May 17th 2013
By David Ringstrom, CPA
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IBM recently announced that Lotus 1-2-3 will no longer be available for purchase. Most readers of this article will likely have one of two reactions: "What is Lotus 1-2-3?" or else an incredulous "Lotus 1-2-3 was still on the market?" If you're of a certain age, you may wistfully remember Lotus 1-2-3 as your first spreadsheet program.
Lotus 1-2-3 has had a suggested retail price of $352, but it soon will no longer be available for purchase. Although it wasn't the first spreadsheet – VisiCalc has that distinction – Lotus 1-2-3 owned the spreadsheet for a number of years. Although Lotus did outlast Quattro Pro, Microsoft Excel eventually won the spreadsheet wars.
Lotus was slow to innovate and clung valiantly to its DOS-based heritage by way of feeble desktop publishing efforts like WYSIWYG. That wacky acronym stood for "What You See Is What You Get" with regard to applying fonts, colors, and other formatting to data and getting the same output on paper as one saw on-screen. If you want a sense of how spreadsheets looked "back-in-the-day," you can download and run VisiCalc.
Lotus 1-2-3 was first released in 1983, so its discontinuance this year marks the end of a thirty-year run. IBM bought Lotus Corporation in 1995 and still sells Lotus Notes, among other offerings, but will soon be dropping the Lotus name entirely. Lotus Corporation had a storied past, including innovative spreadsheet alternatives such as Improv and Symphony that never gained traction in the marketplace.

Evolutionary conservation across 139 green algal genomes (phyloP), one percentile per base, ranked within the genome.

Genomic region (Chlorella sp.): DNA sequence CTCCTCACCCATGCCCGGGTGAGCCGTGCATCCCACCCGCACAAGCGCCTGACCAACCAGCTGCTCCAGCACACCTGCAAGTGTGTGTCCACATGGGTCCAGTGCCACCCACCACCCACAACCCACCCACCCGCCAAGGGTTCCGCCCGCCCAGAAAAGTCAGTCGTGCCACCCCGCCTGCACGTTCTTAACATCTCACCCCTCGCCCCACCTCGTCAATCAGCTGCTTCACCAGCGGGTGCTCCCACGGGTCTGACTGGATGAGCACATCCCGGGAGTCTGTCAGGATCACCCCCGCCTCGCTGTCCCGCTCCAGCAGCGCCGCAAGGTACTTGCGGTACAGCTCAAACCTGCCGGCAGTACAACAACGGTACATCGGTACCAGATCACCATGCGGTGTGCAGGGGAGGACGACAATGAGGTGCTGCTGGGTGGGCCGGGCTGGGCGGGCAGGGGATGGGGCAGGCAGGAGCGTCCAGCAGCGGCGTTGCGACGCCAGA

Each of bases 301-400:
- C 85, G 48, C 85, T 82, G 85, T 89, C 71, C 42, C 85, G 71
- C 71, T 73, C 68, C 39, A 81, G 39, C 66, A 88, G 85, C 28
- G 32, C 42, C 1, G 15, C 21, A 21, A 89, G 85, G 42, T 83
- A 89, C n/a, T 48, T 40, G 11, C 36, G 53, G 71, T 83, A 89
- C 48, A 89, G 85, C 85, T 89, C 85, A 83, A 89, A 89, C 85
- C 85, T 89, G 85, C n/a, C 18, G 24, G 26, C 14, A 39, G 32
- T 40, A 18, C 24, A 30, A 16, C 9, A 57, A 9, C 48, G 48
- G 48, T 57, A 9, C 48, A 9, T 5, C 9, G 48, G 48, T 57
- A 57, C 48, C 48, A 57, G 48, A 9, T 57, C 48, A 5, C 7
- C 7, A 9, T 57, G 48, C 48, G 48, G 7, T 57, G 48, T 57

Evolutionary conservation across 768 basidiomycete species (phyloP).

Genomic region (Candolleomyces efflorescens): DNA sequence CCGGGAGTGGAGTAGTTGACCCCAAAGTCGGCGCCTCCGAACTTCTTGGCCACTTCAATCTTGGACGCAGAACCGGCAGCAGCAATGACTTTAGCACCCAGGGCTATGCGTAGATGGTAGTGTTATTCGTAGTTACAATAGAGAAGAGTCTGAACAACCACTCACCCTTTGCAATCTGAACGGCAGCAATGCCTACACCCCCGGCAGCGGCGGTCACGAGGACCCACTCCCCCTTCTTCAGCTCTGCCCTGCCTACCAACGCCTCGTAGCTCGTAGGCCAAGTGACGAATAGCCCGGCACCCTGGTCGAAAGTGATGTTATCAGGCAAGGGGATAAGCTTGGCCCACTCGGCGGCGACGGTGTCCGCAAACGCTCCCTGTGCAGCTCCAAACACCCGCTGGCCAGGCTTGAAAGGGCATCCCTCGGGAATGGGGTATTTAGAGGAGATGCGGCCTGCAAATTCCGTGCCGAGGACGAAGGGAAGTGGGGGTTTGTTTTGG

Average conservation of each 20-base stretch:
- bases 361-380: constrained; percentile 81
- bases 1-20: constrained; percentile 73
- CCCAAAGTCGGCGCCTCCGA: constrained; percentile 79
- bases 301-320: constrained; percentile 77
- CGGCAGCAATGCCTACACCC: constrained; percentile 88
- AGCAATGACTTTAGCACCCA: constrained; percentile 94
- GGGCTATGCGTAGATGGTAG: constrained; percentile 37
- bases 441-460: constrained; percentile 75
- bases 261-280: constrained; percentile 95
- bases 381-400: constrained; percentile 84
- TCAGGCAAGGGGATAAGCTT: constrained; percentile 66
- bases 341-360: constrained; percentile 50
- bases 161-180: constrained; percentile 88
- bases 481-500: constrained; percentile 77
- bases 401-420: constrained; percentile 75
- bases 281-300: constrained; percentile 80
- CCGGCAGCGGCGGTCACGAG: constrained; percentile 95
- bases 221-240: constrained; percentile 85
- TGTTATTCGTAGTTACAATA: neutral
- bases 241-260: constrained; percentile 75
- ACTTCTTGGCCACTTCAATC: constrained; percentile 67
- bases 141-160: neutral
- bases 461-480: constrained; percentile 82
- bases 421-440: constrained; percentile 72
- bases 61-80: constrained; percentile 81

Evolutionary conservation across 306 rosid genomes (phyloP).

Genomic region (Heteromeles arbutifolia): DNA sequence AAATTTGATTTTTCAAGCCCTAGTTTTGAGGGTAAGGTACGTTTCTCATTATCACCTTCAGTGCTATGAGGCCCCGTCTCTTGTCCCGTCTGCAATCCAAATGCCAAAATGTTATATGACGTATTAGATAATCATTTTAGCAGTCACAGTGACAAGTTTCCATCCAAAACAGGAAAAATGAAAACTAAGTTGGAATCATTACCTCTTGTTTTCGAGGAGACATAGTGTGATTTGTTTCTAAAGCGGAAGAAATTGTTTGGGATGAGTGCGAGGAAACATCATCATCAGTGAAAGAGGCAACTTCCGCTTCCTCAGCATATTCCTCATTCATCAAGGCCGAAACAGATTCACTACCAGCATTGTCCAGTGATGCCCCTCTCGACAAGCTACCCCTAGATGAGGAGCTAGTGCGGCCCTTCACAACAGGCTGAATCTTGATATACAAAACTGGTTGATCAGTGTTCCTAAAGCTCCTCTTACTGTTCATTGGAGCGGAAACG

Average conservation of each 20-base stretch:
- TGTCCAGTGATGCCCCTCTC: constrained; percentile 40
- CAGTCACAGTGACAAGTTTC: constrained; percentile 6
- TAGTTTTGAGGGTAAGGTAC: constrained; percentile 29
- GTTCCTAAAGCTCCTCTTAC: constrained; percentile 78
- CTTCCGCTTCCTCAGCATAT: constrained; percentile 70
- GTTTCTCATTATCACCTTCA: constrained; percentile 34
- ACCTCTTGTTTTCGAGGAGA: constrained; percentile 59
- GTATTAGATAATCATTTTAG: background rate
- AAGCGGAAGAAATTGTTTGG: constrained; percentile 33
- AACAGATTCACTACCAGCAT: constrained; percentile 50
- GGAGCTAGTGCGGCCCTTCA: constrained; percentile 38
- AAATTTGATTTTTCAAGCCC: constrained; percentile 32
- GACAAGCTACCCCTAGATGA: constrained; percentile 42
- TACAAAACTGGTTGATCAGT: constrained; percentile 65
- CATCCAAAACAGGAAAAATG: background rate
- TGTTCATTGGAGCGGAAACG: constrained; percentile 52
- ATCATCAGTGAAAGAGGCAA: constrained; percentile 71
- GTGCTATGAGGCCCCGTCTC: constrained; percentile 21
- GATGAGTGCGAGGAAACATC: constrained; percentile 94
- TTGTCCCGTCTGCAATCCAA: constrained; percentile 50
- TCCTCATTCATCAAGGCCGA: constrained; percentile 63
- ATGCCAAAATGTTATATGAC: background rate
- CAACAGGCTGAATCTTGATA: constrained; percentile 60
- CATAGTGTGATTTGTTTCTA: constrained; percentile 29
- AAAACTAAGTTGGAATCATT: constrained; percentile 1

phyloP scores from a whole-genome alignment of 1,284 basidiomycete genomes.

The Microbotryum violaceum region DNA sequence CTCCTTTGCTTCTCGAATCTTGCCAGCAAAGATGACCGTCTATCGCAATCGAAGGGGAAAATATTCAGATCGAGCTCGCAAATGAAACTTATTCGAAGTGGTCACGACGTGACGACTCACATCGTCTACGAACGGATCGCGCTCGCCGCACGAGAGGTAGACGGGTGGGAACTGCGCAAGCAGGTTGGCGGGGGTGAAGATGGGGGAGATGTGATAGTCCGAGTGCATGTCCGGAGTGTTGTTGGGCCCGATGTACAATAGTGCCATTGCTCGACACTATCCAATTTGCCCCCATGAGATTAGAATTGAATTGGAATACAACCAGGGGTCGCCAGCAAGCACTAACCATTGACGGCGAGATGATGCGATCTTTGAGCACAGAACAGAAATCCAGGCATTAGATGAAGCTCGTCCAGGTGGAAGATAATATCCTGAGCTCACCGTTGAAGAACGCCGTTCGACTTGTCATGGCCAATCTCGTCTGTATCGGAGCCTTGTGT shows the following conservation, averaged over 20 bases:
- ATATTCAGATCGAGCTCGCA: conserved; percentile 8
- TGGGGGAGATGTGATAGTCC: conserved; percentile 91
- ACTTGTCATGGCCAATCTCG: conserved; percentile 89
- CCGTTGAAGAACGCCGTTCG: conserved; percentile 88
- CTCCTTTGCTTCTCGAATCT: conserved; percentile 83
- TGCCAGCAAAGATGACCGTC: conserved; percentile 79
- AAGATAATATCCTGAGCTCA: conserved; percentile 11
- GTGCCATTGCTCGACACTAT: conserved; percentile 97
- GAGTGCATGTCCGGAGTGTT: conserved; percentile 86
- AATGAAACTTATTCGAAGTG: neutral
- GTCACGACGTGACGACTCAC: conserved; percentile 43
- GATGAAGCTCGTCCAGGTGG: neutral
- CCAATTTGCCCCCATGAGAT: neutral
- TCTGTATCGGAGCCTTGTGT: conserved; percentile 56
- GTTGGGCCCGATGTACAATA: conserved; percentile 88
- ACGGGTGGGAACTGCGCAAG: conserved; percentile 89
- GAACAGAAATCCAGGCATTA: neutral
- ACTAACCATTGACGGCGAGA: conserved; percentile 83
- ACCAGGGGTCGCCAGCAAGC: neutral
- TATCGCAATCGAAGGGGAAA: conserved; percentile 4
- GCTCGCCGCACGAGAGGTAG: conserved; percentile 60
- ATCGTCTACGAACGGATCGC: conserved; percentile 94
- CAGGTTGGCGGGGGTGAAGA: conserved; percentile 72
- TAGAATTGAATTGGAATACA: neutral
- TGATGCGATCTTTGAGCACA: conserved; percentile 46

IBM will still provide support for Lotus 1-2-3 until June 2014, so die-hard users have a bereavement period during which they can transition their spreadsheet affairs to Apple's Numbers, Google Docs, OpenOffice, or perhaps even Microsoft Excel.
Read more articles by David Ringstrom.
About the author:
David H. Ringstrom, CPA heads up Accounting Advisors, Inc., an Atlanta-based software and database consulting firm providing training and consulting services nationwide. Contact David at firstname.lastname@example.org or follow him on Twitter. David speaks at conferences about Microsoft Excel, and presents webcasts for several CPE providers, including AccountingWEB partner CPE Link.